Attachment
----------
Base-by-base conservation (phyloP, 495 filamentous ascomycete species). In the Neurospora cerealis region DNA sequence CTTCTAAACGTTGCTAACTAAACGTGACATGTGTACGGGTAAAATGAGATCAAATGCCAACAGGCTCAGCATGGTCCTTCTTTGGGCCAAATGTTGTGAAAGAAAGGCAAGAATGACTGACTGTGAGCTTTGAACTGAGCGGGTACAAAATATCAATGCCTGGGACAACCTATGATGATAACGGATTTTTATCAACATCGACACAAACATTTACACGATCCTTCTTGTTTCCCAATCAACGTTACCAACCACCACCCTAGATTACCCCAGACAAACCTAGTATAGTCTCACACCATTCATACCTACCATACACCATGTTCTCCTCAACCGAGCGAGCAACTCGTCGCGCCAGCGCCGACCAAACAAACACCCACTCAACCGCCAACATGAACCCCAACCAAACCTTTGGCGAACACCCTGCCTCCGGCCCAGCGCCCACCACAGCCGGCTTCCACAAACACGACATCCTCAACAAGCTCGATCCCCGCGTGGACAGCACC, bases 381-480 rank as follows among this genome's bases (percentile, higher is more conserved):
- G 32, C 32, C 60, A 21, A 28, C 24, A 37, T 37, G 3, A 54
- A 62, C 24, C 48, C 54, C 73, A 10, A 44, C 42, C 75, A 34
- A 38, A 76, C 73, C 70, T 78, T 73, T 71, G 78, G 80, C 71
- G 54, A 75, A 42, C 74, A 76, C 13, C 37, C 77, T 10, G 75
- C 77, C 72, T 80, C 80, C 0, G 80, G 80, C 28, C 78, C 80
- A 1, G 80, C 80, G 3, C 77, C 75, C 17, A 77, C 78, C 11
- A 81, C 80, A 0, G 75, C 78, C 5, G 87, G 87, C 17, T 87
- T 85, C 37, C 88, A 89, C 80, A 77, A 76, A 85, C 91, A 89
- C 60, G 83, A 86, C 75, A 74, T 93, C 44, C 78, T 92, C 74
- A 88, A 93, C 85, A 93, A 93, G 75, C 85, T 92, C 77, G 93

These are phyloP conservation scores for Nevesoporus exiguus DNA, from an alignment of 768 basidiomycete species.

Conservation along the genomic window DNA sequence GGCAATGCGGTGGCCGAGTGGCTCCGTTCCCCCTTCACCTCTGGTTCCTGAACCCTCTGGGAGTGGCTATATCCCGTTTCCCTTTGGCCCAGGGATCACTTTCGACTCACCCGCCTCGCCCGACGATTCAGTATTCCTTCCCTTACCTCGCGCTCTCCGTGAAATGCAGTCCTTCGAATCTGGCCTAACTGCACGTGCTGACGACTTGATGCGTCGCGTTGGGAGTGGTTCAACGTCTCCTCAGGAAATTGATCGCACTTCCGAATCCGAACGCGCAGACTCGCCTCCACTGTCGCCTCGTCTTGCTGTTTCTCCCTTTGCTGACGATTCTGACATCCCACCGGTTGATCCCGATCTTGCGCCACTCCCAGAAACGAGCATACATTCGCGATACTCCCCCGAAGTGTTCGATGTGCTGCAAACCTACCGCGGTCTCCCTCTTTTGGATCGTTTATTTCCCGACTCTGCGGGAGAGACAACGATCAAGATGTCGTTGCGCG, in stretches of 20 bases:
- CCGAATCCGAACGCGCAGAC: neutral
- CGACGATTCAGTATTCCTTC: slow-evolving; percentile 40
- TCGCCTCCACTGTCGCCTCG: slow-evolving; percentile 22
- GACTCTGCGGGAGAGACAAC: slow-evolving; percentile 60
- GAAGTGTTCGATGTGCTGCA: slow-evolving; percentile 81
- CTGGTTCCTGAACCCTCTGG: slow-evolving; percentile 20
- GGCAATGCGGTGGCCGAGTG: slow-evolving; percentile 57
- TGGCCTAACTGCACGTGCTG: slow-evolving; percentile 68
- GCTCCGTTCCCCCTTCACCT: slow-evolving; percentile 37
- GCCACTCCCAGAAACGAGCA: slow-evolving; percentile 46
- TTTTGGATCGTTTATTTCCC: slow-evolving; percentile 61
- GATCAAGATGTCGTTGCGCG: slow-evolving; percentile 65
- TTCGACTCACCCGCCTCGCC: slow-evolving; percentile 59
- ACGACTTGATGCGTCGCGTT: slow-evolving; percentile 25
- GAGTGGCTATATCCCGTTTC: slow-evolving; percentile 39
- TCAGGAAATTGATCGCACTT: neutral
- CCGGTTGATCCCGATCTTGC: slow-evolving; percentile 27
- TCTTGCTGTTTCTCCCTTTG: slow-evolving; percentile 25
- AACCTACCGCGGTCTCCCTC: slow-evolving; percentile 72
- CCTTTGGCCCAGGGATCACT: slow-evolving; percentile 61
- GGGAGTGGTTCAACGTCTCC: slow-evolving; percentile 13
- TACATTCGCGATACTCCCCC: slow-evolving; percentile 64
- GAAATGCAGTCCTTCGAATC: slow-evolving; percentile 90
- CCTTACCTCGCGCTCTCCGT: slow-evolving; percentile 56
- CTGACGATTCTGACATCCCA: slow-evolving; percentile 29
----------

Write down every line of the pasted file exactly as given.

Base-by-base conservation (phyloP, 495 filamentous ascomycete species). In the Neurospora cerealis region DNA sequence CTTCTAAACGTTGCTAACTAAACGTGACATGTGTACGGGTAAAATGAGATCAAATGCCAACAGGCTCAGCATGGTCCTTCTTTGGGCCAAATGTTGTGAAAGAAAGGCAAGAATGACTGACTGTGAGCTTTGAACTGAGCGGGTACAAAATATCAATGCCTGGGACAACCTATGATGATAACGGATTTTTATCAACATCGACACAAACATTTACACGATCCTTCTTGTTTCCCAATCAACGTTACCAACCACCACCCTAGATTACCCCAGACAAACCTAGTATAGTCTCACACCATTCATACCTACCATACACCATGTTCTCCTCAACCGAGCGAGCAACTCGTCGCGCCAGCGCCGACCAAACAAACACCCACTCAACCGCCAACATGAACCCCAACCAAACCTTTGGCGAACACCCTGCCTCCGGCCCAGCGCCCACCACAGCCGGCTTCCACAAACACGACATCCTCAACAAGCTCGATCCCCGCGTGGACAGCACC, bases 381-480 rank as follows among this genome's bases (percentile, higher is more conserved):
- G 32, C 32, C 60, A 21, A 28, C 24, A 37, T 37, G 3, A 54
- A 62, C 24, C 48, C 54, C 73, A 10, A 44, C 42, C 75, A 34
- A 38, A 76, C 73, C 70, T 78, T 73, T 71, G 78, G 80, C 71
- G 54, A 75, A 42, C 74, A 76, C 13, C 37, C 77, T 10, G 75
- C 77, C 72, T 80, C 80, C 0, G 80, G 80, C 28, C 78, C 80
- A 1, G 80, C 80, G 3, C 77, C 75, C 17, A 77, C 78, C 11
- A 81, C 80, A 0, G 75, C 78, C 5, G 87, G 87, C 17, T 87
- T 85, C 37, C 88, A 89, C 80, A 77, A 76, A 85, C 91, A 89
- C 60, G 83, A 86, C 75, A 74, T 93, C 44, C 78, T 92, C 74
- A 88, A 93, C 85, A 93, A 93, G 75, C 85, T 92, C 77, G 93

These are phyloP conservation scores for Nevesoporus exiguus DNA, from an alignment of 768 basidiomycete species.

Conservation along the genomic window DNA sequence GGCAATGCGGTGGCCGAGTGGCTCCGTTCCCCCTTCACCTCTGGTTCCTGAACCCTCTGGGAGTGGCTATATCCCGTTTCCCTTTGGCCCAGGGATCACTTTCGACTCACCCGCCTCGCCCGACGATTCAGTATTCCTTCCCTTACCTCGCGCTCTCCGTGAAATGCAGTCCTTCGAATCTGGCCTAACTGCACGTGCTGACGACTTGATGCGTCGCGTTGGGAGTGGTTCAACGTCTCCTCAGGAAATTGATCGCACTTCCGAATCCGAACGCGCAGACTCGCCTCCACTGTCGCCTCGTCTTGCTGTTTCTCCCTTTGCTGACGATTCTGACATCCCACCGGTTGATCCCGATCTTGCGCCACTCCCAGAAACGAGCATACATTCGCGATACTCCCCCGAAGTGTTCGATGTGCTGCAAACCTACCGCGGTCTCCCTCTTTTGGATCGTTTATTTCCCGACTCTGCGGGAGAGACAACGATCAAGATGTCGTTGCGCG, in stretches of 20 bases:
- CCGAATCCGAACGCGCAGAC: neutral
- CGACGATTCAGTATTCCTTC: slow-evolving; percentile 40
- TCGCCTCCACTGTCGCCTCG: slow-evolving; percentile 22
- GACTCTGCGGGAGAGACAAC: slow-evolving; percentile 60
- GAAGTGTTCGATGTGCTGCA: slow-evolving; percentile 81
- CTGGTTCCTGAACCCTCTGG: slow-evolving; percentile 20
- GGCAATGCGGTGGCCGAGTG: slow-evolving; percentile 57
- TGGCCTAACTGCACGTGCTG: slow-evolving; percentile 68
- GCTCCGTTCCCCCTTCACCT: slow-evolving; percentile 37
- GCCACTCCCAGAAACGAGCA: slow-evolving; percentile 46
- TTTTGGATCGTTTATTTCCC: slow-evolving; percentile 61
- GATCAAGATGTCGTTGCGCG: slow-evolving; percentile 65
- TTCGACTCACCCGCCTCGCC: slow-evolving; percentile 59
- ACGACTTGATGCGTCGCGTT: slow-evolving; percentile 25
- GAGTGGCTATATCCCGTTTC: slow-evolving; percentile 39
- TCAGGAAATTGATCGCACTT: neutral
- CCGGTTGATCCCGATCTTGC: slow-evolving; percentile 27
- TCTTGCTGTTTCTCCCTTTG: slow-evolving; percentile 25
- AACCTACCGCGGTCTCCCTC: slow-evolving; percentile 72
- CCTTTGGCCCAGGGATCACT: slow-evolving; percentile 61
- GGGAGTGGTTCAACGTCTCC: slow-evolving; percentile 13
- TACATTCGCGATACTCCCCC: slow-evolving; percentile 64
- GAAATGCAGTCCTTCGAATC: slow-evolving; percentile 90
- CCTTACCTCGCGCTCTCCGT: slow-evolving; percentile 56
- CTGACGATTCTGACATCCCA: slow-evolving; percentile 29